“Busy here and there, he was gone” (1 Kings 20:40) summarizes this moment in the narrative. Here’s the background of this story. Ahab, king of Israel, battled Ben-Hadad, king of Syria. When Israel won the battle, Ahab and Ben-Hadad signed a peace treaty, and Ahab let Ben-Hadad get away.
The prophet of God disguised himself and waited for King Ahab by the side of the road. He said he had been beaten because a prisoner in his care had escaped. He said, “While your servant was busy here and there, he was gone” (ibid.). The prophet’s illustration is clear. The king had commissioned him to guard the prisoner, but he was so busy that he failed in the task he was called to do.
The point is simply this: busyness causes us to lose something valuable. Busyness may cause us to miss the very assignment we were called to accomplish. Busyness may cause us to confuse our priorities. Busyness may cause us to forget our true life’s purpose. Busyness may cause us to substitute activity for godliness.
The second illustration of losing something precious in busyness is found in the experience of Jesus’ parents, Mary and Joseph. Jesus’ parents were preoccupied, busy here and there (see Luke 2:41-49).
We know the story well. At 12 years of age, Jesus’ parents brought Him to Jerusalem to participate in the Feast of the Passover. When the Passover was over, they began making their way home, along with thousands of other worshippers. In the busyness of their lives, they neglected to notice that their 12-year-old son, Jesus, was not with them.
The fascinating thing about this story is that Mary and Joseph were not doing anything wrong. They were handling the duties of the day, visiting with friends, calmly traveling home. They were so busy, so caught up with the daily activities of the journey, that they didn’t notice Jesus was missing.
If you have ever lost a child in a crowd, you can identify with their feelings of absolute horror. Mary and Joseph immediately began to frantically search for Jesus, and they eventually found Him in the temple.
Commenting on this experience, Ellen White adds these insightful thoughts: “By one day’s neglect they lost the Saviour; but it cost them three days of anxious search to find Him. So with us; by idle talk, evilspeaking, or neglect of prayer, we may in one day lose the Saviour’s presence, and it may take many days of sorrowful search to find Him, and regain the peace that we have lost.”3
The Perils We Face
When the busyness of life overwhelms us, three things begin to happen.
We begin to lose focus. The events of the present seem to overwhelm us. The challenges of life seem much larger, and we focus on the problems rather than on God, who can solve them. In our busyness we focus on human answers to our dilemma rather than on divine solutions.
We become physically, mentally, and emotionally exhausted. We say things and do things we later regret. Busyness leads to tiredness; tiredness leads to burnout; and burnout leads to discouragement. Busy people often make quick judgment decisions and fail to see the larger picture, because they’re so busy that they need to get on to solve the next problem or the next task on their to-do list. They’re left with little time to reflect on the best solution to the problem they face.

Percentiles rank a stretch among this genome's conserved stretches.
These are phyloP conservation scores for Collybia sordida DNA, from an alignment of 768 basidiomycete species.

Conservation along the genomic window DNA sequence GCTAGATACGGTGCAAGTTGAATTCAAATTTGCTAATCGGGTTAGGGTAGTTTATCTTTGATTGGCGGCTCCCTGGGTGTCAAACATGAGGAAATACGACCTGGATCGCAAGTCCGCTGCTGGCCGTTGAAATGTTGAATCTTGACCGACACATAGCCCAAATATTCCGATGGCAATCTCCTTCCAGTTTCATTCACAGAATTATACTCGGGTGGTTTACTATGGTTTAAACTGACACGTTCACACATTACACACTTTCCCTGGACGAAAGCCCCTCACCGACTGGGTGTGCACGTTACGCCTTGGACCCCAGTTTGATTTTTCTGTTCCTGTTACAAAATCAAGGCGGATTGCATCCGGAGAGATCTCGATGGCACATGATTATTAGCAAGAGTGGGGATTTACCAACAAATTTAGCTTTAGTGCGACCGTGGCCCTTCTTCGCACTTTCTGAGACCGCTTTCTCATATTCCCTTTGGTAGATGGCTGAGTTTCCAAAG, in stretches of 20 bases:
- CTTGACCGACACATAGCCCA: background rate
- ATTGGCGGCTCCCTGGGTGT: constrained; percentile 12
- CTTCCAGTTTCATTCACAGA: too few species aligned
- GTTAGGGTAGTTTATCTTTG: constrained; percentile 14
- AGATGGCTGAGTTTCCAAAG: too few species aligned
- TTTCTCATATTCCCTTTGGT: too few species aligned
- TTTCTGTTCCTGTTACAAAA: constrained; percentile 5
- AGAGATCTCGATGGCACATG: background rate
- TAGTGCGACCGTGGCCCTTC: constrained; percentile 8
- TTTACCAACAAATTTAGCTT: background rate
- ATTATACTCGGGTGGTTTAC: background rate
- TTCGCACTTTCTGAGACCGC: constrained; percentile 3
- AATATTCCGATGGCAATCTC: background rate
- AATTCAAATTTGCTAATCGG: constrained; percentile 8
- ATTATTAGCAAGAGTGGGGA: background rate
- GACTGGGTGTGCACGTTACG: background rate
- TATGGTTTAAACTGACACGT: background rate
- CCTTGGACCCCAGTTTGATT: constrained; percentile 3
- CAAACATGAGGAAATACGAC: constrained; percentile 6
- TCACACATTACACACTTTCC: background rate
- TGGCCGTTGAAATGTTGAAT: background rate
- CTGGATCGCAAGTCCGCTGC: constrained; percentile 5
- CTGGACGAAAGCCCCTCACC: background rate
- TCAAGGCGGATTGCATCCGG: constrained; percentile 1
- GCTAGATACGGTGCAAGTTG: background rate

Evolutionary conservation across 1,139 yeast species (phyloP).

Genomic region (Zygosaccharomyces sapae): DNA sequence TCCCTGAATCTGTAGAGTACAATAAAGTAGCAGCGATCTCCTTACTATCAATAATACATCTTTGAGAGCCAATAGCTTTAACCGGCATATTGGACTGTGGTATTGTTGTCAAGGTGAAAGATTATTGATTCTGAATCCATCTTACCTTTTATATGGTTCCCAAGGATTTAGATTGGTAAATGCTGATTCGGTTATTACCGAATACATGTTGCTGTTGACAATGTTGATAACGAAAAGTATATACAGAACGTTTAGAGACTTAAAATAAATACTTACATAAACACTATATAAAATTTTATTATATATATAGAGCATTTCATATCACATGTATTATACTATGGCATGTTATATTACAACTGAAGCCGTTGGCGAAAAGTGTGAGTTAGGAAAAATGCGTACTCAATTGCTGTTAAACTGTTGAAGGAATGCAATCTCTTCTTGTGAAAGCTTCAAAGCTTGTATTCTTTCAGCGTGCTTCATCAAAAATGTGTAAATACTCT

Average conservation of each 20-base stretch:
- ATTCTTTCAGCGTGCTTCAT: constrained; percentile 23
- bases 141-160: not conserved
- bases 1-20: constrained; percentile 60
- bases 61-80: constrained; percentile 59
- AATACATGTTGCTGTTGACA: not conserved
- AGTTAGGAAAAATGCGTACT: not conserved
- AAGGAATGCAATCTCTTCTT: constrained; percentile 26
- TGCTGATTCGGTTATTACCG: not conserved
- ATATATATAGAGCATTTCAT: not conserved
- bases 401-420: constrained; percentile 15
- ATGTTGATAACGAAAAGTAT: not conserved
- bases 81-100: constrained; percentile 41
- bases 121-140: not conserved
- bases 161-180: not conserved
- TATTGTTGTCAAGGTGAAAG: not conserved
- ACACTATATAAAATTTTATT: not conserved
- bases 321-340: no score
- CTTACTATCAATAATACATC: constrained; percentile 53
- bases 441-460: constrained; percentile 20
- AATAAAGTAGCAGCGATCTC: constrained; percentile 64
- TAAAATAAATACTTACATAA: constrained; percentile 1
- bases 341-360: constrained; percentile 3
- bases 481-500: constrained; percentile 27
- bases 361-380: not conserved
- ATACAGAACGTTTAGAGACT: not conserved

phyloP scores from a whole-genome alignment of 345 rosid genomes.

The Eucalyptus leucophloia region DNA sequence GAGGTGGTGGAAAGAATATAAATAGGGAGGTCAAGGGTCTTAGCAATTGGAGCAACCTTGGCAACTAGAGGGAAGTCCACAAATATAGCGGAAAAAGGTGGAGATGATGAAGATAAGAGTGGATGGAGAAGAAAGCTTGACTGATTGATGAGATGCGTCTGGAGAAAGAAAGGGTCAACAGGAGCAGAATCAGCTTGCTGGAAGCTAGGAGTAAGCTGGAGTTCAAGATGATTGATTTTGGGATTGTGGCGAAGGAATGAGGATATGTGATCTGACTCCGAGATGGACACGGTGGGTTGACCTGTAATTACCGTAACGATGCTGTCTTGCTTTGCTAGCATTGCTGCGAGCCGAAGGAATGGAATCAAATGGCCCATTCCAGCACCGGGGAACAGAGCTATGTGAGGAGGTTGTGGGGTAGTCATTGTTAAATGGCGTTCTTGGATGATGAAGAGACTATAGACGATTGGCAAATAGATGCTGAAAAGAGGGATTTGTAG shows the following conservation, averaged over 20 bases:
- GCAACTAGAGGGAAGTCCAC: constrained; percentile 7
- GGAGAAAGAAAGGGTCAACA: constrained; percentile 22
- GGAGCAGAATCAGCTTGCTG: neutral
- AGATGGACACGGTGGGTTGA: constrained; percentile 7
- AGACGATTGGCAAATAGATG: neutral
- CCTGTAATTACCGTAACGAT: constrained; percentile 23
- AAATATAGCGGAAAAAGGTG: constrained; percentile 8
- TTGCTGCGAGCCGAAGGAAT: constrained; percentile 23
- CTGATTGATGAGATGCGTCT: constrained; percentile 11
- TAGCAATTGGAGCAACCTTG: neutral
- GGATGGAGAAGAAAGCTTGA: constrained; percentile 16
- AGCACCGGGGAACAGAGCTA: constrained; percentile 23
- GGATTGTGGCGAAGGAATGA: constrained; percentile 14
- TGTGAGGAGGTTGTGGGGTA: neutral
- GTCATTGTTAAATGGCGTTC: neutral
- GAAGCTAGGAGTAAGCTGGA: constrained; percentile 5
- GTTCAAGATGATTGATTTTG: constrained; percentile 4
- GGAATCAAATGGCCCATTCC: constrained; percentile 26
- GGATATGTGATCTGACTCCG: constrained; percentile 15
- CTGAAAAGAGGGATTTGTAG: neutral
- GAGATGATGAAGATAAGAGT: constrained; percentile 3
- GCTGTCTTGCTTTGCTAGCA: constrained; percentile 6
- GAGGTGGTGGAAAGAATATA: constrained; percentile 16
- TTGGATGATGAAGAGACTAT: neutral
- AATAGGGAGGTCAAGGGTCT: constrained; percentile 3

Our devotional life suffers. We begin to neglect prayer and Bible study. Busyness produces tiredness; and tiredness produces inefficiency, lack of discipline, inability to control one’s feelings, and an erosion of a meaningful devotional life.
Ellen White put it this way: “All who are under the training of God need the quiet hour for communion with their own hearts, with nature, and with God. In them is to be revealed a life that is not in harmony with the world, its customs, or its practices; and they need to have a personal experience in obtaining a knowledge of the will of God. We must individually hear Him speaking to the heart. When every other voice is hushed, and in quietness we wait before Him, the silence of the soul makes more distinct the voice of God. He bids us, ‘Be still, and know that I am God.’ Psalm 46:10. This is the effectual preparation for all labor for God. Amidst the hurrying throng, and the strain of life’s intense activities, he who is thus refreshed, will be surrounded with an atmosphere of light and peace. He will receive a new endowment of both physical and mental strength. His life will breathe out a fragrance, and will reveal a divine power that will reach men’s hearts.”4
Have you ever felt that you’re running from one thing to the next, overwhelmed with the busyness of life? There’s one more e-mail to answer, one more text message to respond to, one more phone call to make, one more committee to attend, one more person to see. Your life seems to be governed by “one more.” You have just too much to accomplish. When you flop into bed at night you think about all you’ve left undone. Your work is certainly not finished; your to-do list is half done at best; your mind is racing; sleep does not come as you frantically attempt to think how you can cram more into an already overloaded schedule.
Heaven’s call in the midst of the COVID-19 pandemic is for us to put on our personal protective equipment, to spend time with God’s Word. Let the beauty of Scripture bathe your soul. Find that quiet spot and allow the Holy Spirit to move in your life. Sense anew the unmerited, undeserved, unearned grace of God.
1 All Bible texts are from the New King James Version. Copyright ã 1979, 1980, 1982 by Thomas Nelson, Inc. Used by permission. All rights reserved.
2 Charles Swindoll, Intimacy With The Almighty (Nashville, Tenn.: Nelson Thomas, Inc., 2000).
3 Ellen G. White, The Desire of Ages (Mountain View, Calif.: Pacific Press Pub. Assn., 1898, 1940). p. 83.
4 Ellen G. White, The Ministry of Healing (Mountain View, Calif.: Pacific Press Pub. Assn., 1942), p. 58.